safety auditing, as4801 auditing
Workplace Health and Safety Auditing
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Why is auditing safety performance important?

New work health and safety laws commenced in New South Wales, Queensland, the Australian Capital Territory, the Commonwealth and the Northern Territory on 1 January 2012. Safety auditing is the most effective and reliable way to determine the effectiveness of the current safety management system and to identify any opportunities for improvements required to comply with the new model WHS legislation. Safety auditing has other applications as well, for example, in case your company is seek to self-insure or comply with the SafetyMap requirements.

Performing periodic safety audits will inform the management:

  • How well the company is performing in terms of health and safety
  • Whether employees are meeting the standards which the company has set itself
  • Whether the company is complying with the new model Work Health and Safety laws

Some common types of safety audits:

Occupational health and safety (OHS) auditing is a term used to describe a wide range of assessments that can be undertaken for a variety of different purposes. An OHS management system is a planned, documented and verifiable method of managing safety hazards. What makes it a system is the deliberate linking and flow of processes that creates an intentional way of managing OHS matters.  Audits are conducted to determine the effectiveness of management systems and to identify the strengths and opportunities for improvements.

Compliance auditing

An audit can be specifically undertaken to determine if workplace practices are meeting minimal legislative requirements. However compliance auditing is not a guarantee of a risk free workplace as a detailed examination of every hazard is not possible during an audit. The responsibility for ongoing effective health and safety management systems rests with workplace management.

The hazards addressed during a compliance audit are determined by the workplace environment along with information obtained from specific training, relevant injury data and industry input. The outcomes of compliance audits give results that indicate if compliance is being achieved or if further actions are required to meet legislative standards.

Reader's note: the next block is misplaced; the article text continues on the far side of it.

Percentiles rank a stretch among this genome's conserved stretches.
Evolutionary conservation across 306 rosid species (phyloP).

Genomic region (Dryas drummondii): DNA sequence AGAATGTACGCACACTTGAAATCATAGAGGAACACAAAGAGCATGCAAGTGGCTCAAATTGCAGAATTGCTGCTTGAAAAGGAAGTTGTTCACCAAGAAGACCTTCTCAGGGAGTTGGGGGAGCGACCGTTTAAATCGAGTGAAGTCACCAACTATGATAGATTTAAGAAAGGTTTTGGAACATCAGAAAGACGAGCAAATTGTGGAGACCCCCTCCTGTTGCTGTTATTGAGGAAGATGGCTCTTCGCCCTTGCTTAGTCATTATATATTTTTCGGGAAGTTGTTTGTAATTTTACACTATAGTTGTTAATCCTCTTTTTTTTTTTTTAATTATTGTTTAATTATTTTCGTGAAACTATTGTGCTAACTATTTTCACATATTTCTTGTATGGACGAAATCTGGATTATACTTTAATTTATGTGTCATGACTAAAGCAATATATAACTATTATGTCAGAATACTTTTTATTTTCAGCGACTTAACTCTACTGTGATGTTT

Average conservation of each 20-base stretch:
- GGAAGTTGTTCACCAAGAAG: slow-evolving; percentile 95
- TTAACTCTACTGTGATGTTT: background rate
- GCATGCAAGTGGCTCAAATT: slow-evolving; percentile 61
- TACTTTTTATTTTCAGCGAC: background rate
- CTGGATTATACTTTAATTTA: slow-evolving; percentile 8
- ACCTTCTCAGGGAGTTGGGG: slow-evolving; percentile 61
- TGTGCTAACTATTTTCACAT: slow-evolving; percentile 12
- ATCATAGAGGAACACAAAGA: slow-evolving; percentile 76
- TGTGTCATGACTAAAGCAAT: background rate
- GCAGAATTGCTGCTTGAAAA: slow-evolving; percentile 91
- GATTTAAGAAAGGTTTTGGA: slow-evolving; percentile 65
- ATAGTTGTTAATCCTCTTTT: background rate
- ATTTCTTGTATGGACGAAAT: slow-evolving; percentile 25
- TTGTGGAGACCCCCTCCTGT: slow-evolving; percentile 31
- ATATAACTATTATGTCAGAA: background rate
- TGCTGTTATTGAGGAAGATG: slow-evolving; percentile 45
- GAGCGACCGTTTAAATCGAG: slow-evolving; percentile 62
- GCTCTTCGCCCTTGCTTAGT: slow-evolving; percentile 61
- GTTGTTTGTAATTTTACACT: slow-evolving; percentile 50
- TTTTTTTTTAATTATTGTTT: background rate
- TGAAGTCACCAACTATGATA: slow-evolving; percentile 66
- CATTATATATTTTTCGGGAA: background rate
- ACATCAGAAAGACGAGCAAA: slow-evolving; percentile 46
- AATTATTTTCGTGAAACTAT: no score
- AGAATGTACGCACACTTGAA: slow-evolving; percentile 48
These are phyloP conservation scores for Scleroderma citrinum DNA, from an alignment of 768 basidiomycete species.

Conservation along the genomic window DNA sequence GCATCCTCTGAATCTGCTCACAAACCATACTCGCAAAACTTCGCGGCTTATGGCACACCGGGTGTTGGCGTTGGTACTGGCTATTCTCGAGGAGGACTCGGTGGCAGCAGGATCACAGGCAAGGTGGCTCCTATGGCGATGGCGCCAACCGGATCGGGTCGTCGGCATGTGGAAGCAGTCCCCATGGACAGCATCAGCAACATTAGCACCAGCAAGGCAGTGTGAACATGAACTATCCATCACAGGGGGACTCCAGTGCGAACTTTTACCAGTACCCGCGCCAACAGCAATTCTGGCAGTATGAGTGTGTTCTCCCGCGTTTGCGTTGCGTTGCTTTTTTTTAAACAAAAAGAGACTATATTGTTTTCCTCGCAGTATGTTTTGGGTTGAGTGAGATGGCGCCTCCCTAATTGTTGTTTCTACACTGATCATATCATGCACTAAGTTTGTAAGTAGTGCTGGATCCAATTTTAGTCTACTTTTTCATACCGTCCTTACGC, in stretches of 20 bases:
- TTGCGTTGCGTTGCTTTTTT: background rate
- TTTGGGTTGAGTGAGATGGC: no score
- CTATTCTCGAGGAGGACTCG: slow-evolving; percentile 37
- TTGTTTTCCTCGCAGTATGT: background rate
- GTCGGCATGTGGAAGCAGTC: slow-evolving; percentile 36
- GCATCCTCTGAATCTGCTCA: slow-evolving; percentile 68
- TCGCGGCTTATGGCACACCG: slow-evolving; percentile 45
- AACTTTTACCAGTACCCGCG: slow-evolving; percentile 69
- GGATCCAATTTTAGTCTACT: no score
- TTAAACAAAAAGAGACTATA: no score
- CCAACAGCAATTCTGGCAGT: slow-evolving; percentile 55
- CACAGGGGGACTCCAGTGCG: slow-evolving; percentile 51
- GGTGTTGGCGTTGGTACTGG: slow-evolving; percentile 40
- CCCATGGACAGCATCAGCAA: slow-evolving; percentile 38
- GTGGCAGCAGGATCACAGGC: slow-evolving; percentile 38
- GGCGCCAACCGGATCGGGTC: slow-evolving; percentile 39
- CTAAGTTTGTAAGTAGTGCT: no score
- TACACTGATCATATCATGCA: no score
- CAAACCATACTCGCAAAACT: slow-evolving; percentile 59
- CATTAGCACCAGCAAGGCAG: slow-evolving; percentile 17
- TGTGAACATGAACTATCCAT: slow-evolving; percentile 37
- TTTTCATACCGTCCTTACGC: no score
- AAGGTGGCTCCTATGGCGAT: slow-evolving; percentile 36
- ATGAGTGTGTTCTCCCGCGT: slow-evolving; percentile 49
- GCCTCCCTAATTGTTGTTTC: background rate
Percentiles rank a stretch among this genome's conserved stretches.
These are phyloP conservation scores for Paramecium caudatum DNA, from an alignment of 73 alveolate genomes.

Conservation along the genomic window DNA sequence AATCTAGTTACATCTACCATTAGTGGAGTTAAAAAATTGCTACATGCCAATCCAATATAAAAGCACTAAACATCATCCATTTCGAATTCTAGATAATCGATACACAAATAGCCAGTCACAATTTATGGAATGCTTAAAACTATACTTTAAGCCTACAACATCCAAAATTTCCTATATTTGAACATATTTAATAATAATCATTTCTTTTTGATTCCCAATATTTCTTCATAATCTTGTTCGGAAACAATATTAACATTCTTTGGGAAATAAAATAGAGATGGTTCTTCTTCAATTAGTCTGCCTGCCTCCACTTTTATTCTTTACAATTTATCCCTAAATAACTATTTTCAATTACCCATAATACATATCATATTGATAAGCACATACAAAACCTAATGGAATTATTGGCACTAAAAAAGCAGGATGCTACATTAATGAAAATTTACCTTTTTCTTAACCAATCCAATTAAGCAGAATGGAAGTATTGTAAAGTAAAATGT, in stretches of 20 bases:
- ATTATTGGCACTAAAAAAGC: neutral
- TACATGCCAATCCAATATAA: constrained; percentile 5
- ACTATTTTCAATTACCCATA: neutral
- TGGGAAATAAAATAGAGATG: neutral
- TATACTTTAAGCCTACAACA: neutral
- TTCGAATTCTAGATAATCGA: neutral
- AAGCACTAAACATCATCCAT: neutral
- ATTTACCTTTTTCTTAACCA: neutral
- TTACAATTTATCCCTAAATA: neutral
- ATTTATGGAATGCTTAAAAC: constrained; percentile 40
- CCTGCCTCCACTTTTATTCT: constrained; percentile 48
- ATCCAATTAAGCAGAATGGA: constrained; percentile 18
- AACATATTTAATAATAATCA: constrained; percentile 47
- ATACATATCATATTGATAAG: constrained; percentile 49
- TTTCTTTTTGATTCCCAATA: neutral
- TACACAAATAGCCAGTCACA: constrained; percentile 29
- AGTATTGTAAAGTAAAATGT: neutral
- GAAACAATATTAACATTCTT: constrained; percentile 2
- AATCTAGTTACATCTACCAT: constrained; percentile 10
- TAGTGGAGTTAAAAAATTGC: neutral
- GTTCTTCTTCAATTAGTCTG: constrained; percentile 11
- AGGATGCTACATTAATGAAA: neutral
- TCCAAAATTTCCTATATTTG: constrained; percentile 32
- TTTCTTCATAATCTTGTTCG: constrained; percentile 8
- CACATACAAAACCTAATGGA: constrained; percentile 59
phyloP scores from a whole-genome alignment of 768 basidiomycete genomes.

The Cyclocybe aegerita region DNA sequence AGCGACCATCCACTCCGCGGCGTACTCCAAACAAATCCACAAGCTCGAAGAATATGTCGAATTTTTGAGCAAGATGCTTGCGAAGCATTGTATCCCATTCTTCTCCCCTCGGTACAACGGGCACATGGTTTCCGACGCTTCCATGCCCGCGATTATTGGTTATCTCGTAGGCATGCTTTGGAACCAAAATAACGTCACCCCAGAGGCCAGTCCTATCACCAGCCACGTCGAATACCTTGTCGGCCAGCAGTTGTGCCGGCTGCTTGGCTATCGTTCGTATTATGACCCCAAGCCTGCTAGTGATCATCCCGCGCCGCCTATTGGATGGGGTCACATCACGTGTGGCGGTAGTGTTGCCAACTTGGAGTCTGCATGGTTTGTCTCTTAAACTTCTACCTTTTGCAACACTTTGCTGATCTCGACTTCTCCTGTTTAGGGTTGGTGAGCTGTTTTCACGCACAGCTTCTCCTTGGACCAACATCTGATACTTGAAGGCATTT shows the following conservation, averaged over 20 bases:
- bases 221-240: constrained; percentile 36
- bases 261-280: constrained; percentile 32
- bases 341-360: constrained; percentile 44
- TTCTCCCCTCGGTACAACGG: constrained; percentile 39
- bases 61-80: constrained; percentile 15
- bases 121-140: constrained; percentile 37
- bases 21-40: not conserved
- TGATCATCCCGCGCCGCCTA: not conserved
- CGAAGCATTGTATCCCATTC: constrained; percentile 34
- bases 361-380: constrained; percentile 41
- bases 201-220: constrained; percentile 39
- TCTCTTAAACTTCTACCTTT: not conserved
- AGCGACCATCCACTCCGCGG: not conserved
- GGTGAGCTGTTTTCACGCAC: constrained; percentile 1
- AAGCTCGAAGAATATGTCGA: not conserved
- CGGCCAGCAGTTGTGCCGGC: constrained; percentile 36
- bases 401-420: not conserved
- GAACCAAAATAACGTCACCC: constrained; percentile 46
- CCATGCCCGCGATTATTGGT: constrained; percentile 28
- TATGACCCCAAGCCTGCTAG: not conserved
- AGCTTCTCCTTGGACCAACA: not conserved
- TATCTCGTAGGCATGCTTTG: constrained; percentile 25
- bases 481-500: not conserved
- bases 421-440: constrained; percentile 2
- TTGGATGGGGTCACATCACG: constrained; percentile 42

Employers can undertake audits by reviewing the workplace operations using pre-developed workplace assessment tools and checklists. These assessments should be undertaken by appropriately trained internal staff or by external providers. Persons performing these reviews should have experience in hazard identification, risk assessments and possess a strong knowledge of current legislative requirements.

Hazard specific audits

Hazard specific audits address particular issues such as confined space entry, or working at heights and involve the inspection and testing of current workplace control methods. This type of audit has a narrow focus and looks at the effectiveness of policies and procedures in dealing with specific hazards. These audits differ from compliance audits in that the standards set by the organisation to address a risk of injury may exceed legislative requirements.

Many organisations use suitably qualified external providers to undertake these types of audits especially when hazardous tasks are being undertaken. Employees may also review specific hazards in order to monitor legislative compliance at a workplace.

The Work Health and Safety Act 2011 (PDF, 855 kB) requires that workplace health and safety officers conduct a hazard based assessment of the workplace using criteria. These assessments must be conducted at least once every twelve months, or at intervals agreed between the management and the Occupational Health and Safety Committee.

There are certain common workplace hazards that need to be reviewed during the audits:

  • Work environment
  • Noise
  • Plant
  • Electrical
  • Hazardous substances
  • Manual tasks
  • Working at heights
  • Confined spaces
  • Asbestos
Comprehensive management system audit

An occupational health and safety management systems audit has a wider scope, and although addressing hazards and risk controls, it also looks at organisational structures, planning activities, responsibilities, implemented procedures, review cycles and measurement and evaluation issues.

A basic occupational health and safety management system has some of the following characteristics:

  • Existence of a health and safety policy that is communicated to staff
  • Management commitment
  • Allocation of responsibilities and accountability for health and safety matters
  • Controls for suppliers, sub-contractors and purchasing
  • Health and safety consultation
  • Hazard identification, evaluation and control
  • Provision of information and training of staff
  • Incident recording, investigation, analysis and review
  • Emergency management and response
  • Measuring and evaluating workplace health and safety performance.

Many organisations undertake these audits on an annual basis as the amount of resources and time required to conduct a management systems audit can be substantial. These audits can be undertaken by appropriately trained internal staff or by an external third party.

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Elements audited under AS/NZS 4801 Safety Management Systems

safety auditing, as4801 auditing criteria

Common workplace hazards:
common hazards, safety hazards

Safety auditing process:

Safety auditng process


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